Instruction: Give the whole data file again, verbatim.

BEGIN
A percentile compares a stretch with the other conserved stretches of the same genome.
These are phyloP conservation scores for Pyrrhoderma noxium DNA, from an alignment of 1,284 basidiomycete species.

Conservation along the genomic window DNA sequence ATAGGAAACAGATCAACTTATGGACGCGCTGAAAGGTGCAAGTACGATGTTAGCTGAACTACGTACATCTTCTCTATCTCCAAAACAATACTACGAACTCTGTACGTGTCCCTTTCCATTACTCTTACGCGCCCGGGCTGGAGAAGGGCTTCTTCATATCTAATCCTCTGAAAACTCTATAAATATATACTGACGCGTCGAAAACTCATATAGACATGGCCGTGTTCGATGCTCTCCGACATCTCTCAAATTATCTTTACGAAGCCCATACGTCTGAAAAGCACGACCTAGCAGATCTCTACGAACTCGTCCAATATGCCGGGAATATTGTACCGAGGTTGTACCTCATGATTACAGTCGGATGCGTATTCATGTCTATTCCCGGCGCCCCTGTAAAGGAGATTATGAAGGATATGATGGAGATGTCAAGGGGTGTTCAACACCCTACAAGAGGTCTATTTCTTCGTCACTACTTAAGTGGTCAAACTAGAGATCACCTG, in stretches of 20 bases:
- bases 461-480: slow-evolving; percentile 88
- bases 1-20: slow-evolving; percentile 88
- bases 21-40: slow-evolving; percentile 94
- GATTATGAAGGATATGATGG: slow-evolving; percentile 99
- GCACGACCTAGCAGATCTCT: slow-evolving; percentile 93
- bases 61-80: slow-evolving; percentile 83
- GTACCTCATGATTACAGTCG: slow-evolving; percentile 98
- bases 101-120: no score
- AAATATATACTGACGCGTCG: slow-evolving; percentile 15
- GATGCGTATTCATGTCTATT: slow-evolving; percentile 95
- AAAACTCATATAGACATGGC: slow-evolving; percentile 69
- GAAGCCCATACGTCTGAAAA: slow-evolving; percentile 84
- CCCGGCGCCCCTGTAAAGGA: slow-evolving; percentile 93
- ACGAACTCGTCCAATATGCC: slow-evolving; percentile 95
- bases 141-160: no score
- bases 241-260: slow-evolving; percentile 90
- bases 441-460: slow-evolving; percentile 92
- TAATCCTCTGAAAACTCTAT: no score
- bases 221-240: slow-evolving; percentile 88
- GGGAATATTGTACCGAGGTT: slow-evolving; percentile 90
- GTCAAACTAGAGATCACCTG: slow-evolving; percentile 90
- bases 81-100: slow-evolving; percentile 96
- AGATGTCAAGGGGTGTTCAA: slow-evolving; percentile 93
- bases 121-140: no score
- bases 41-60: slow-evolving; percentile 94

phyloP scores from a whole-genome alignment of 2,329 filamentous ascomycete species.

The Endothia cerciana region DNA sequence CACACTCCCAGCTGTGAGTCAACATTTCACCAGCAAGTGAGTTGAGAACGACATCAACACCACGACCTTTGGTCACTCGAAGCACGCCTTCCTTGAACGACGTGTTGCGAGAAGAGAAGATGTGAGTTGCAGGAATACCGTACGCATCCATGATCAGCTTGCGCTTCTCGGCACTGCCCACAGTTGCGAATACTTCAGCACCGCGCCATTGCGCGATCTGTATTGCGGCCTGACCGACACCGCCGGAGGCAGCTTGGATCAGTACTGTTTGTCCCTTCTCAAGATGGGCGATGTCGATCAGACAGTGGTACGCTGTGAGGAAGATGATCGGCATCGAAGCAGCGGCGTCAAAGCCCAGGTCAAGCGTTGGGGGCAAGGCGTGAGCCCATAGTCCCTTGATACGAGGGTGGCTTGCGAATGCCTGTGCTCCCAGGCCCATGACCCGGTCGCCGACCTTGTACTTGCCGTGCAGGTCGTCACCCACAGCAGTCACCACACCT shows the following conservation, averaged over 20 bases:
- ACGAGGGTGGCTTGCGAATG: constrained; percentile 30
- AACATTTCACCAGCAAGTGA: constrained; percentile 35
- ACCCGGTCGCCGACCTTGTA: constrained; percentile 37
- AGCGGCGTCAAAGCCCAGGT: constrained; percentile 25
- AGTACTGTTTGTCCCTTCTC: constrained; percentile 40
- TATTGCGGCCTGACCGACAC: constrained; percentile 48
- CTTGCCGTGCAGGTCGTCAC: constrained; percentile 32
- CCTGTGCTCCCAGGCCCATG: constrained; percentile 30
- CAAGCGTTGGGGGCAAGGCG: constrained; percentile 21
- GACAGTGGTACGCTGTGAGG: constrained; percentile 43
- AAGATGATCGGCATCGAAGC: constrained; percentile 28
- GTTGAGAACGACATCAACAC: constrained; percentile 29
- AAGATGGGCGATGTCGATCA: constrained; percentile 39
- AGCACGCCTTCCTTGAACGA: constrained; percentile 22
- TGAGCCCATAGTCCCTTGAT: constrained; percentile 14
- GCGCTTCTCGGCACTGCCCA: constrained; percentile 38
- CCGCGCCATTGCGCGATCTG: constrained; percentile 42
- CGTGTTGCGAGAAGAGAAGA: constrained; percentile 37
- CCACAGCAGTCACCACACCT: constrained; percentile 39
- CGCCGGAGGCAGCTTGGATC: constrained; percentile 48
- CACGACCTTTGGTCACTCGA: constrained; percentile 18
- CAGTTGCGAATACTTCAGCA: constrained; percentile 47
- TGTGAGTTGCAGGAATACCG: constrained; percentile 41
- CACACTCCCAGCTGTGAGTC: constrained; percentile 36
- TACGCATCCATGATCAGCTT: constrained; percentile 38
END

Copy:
A percentile compares a stretch with the other conserved stretches of the same genome.
These are phyloP conservation scores for Pyrrhoderma noxium DNA, from an alignment of 1,284 basidiomycete species.

Conservation along the genomic window DNA sequence ATAGGAAACAGATCAACTTATGGACGCGCTGAAAGGTGCAAGTACGATGTTAGCTGAACTACGTACATCTTCTCTATCTCCAAAACAATACTACGAACTCTGTACGTGTCCCTTTCCATTACTCTTACGCGCCCGGGCTGGAGAAGGGCTTCTTCATATCTAATCCTCTGAAAACTCTATAAATATATACTGACGCGTCGAAAACTCATATAGACATGGCCGTGTTCGATGCTCTCCGACATCTCTCAAATTATCTTTACGAAGCCCATACGTCTGAAAAGCACGACCTAGCAGATCTCTACGAACTCGTCCAATATGCCGGGAATATTGTACCGAGGTTGTACCTCATGATTACAGTCGGATGCGTATTCATGTCTATTCCCGGCGCCCCTGTAAAGGAGATTATGAAGGATATGATGGAGATGTCAAGGGGTGTTCAACACCCTACAAGAGGTCTATTTCTTCGTCACTACTTAAGTGGTCAAACTAGAGATCACCTG, in stretches of 20 bases:
- bases 461-480: slow-evolving; percentile 88
- bases 1-20: slow-evolving; percentile 88
- bases 21-40: slow-evolving; percentile 94
- GATTATGAAGGATATGATGG: slow-evolving; percentile 99
- GCACGACCTAGCAGATCTCT: slow-evolving; percentile 93
- bases 61-80: slow-evolving; percentile 83
- GTACCTCATGATTACAGTCG: slow-evolving; percentile 98
- bases 101-120: no score
- AAATATATACTGACGCGTCG: slow-evolving; percentile 15
- GATGCGTATTCATGTCTATT: slow-evolving; percentile 95
- AAAACTCATATAGACATGGC: slow-evolving; percentile 69
- GAAGCCCATACGTCTGAAAA: slow-evolving; percentile 84
- CCCGGCGCCCCTGTAAAGGA: slow-evolving; percentile 93
- ACGAACTCGTCCAATATGCC: slow-evolving; percentile 95
- bases 141-160: no score
- bases 241-260: slow-evolving; percentile 90
- bases 441-460: slow-evolving; percentile 92
- TAATCCTCTGAAAACTCTAT: no score
- bases 221-240: slow-evolving; percentile 88
- GGGAATATTGTACCGAGGTT: slow-evolving; percentile 90
- GTCAAACTAGAGATCACCTG: slow-evolving; percentile 90
- bases 81-100: slow-evolving; percentile 96
- AGATGTCAAGGGGTGTTCAA: slow-evolving; percentile 93
- bases 121-140: no score
- bases 41-60: slow-evolving; percentile 94

phyloP scores from a whole-genome alignment of 2,329 filamentous ascomycete species.

The Endothia cerciana region DNA sequence CACACTCCCAGCTGTGAGTCAACATTTCACCAGCAAGTGAGTTGAGAACGACATCAACACCACGACCTTTGGTCACTCGAAGCACGCCTTCCTTGAACGACGTGTTGCGAGAAGAGAAGATGTGAGTTGCAGGAATACCGTACGCATCCATGATCAGCTTGCGCTTCTCGGCACTGCCCACAGTTGCGAATACTTCAGCACCGCGCCATTGCGCGATCTGTATTGCGGCCTGACCGACACCGCCGGAGGCAGCTTGGATCAGTACTGTTTGTCCCTTCTCAAGATGGGCGATGTCGATCAGACAGTGGTACGCTGTGAGGAAGATGATCGGCATCGAAGCAGCGGCGTCAAAGCCCAGGTCAAGCGTTGGGGGCAAGGCGTGAGCCCATAGTCCCTTGATACGAGGGTGGCTTGCGAATGCCTGTGCTCCCAGGCCCATGACCCGGTCGCCGACCTTGTACTTGCCGTGCAGGTCGTCACCCACAGCAGTCACCACACCT shows the following conservation, averaged over 20 bases:
- ACGAGGGTGGCTTGCGAATG: constrained; percentile 30
- AACATTTCACCAGCAAGTGA: constrained; percentile 35
- ACCCGGTCGCCGACCTTGTA: constrained; percentile 37
- AGCGGCGTCAAAGCCCAGGT: constrained; percentile 25
- AGTACTGTTTGTCCCTTCTC: constrained; percentile 40
- TATTGCGGCCTGACCGACAC: constrained; percentile 48
- CTTGCCGTGCAGGTCGTCAC: constrained; percentile 32
- CCTGTGCTCCCAGGCCCATG: constrained; percentile 30
- CAAGCGTTGGGGGCAAGGCG: constrained; percentile 21
- GACAGTGGTACGCTGTGAGG: constrained; percentile 43
- AAGATGATCGGCATCGAAGC: constrained; percentile 28
- GTTGAGAACGACATCAACAC: constrained; percentile 29
- AAGATGGGCGATGTCGATCA: constrained; percentile 39
- AGCACGCCTTCCTTGAACGA: constrained; percentile 22
- TGAGCCCATAGTCCCTTGAT: constrained; percentile 14
- GCGCTTCTCGGCACTGCCCA: constrained; percentile 38
- CCGCGCCATTGCGCGATCTG: constrained; percentile 42
- CGTGTTGCGAGAAGAGAAGA: constrained; percentile 37
- CCACAGCAGTCACCACACCT: constrained; percentile 39
- CGCCGGAGGCAGCTTGGATC: constrained; percentile 48
- CACGACCTTTGGTCACTCGA: constrained; percentile 18
- CAGTTGCGAATACTTCAGCA: constrained; percentile 47
- TGTGAGTTGCAGGAATACCG: constrained; percentile 41
- CACACTCCCAGCTGTGAGTC: constrained; percentile 36
- TACGCATCCATGATCAGCTT: constrained; percentile 38